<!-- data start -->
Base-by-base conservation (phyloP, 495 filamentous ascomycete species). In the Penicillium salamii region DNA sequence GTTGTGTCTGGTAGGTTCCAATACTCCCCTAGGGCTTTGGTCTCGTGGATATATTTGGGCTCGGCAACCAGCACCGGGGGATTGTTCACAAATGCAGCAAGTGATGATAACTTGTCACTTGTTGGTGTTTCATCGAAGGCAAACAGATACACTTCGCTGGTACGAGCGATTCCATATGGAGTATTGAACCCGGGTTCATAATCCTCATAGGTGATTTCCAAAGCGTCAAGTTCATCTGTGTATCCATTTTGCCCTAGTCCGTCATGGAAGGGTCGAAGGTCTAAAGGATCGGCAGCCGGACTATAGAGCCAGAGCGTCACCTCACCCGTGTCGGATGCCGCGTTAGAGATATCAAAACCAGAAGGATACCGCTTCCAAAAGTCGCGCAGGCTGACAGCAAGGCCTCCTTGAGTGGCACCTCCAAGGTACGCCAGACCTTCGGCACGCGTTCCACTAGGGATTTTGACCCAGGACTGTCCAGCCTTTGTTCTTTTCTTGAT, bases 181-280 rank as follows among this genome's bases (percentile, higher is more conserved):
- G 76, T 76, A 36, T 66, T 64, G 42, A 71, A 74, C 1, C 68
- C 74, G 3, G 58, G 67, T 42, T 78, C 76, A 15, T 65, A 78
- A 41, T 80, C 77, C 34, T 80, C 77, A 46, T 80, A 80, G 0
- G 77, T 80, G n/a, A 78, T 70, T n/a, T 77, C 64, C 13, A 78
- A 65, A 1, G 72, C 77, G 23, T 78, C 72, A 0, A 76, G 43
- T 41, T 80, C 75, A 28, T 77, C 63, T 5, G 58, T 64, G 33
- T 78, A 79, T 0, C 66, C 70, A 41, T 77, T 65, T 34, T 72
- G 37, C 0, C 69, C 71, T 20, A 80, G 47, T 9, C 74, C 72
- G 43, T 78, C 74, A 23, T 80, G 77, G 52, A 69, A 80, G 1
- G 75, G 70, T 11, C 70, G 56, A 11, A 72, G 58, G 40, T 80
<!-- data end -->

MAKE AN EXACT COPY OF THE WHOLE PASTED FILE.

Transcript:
Base-by-base conservation (phyloP, 495 filamentous ascomycete species). In the Penicillium salamii region DNA sequence GTTGTGTCTGGTAGGTTCCAATACTCCCCTAGGGCTTTGGTCTCGTGGATATATTTGGGCTCGGCAACCAGCACCGGGGGATTGTTCACAAATGCAGCAAGTGATGATAACTTGTCACTTGTTGGTGTTTCATCGAAGGCAAACAGATACACTTCGCTGGTACGAGCGATTCCATATGGAGTATTGAACCCGGGTTCATAATCCTCATAGGTGATTTCCAAAGCGTCAAGTTCATCTGTGTATCCATTTTGCCCTAGTCCGTCATGGAAGGGTCGAAGGTCTAAAGGATCGGCAGCCGGACTATAGAGCCAGAGCGTCACCTCACCCGTGTCGGATGCCGCGTTAGAGATATCAAAACCAGAAGGATACCGCTTCCAAAAGTCGCGCAGGCTGACAGCAAGGCCTCCTTGAGTGGCACCTCCAAGGTACGCCAGACCTTCGGCACGCGTTCCACTAGGGATTTTGACCCAGGACTGTCCAGCCTTTGTTCTTTTCTTGAT, bases 181-280 rank as follows among this genome's bases (percentile, higher is more conserved):
- G 76, T 76, A 36, T 66, T 64, G 42, A 71, A 74, C 1, C 68
- C 74, G 3, G 58, G 67, T 42, T 78, C 76, A 15, T 65, A 78
- A 41, T 80, C 77, C 34, T 80, C 77, A 46, T 80, A 80, G 0
- G 77, T 80, G n/a, A 78, T 70, T n/a, T 77, C 64, C 13, A 78
- A 65, A 1, G 72, C 77, G 23, T 78, C 72, A 0, A 76, G 43
- T 41, T 80, C 75, A 28, T 77, C 63, T 5, G 58, T 64, G 33
- T 78, A 79, T 0, C 66, C 70, A 41, T 77, T 65, T 34, T 72
- G 37, C 0, C 69, C 71, T 20, A 80, G 47, T 9, C 74, C 72
- G 43, T 78, C 74, A 23, T 80, G 77, G 52, A 69, A 80, G 1
- G 75, G 70, T 11, C 70, G 56, A 11, A 72, G 58, G 40, T 80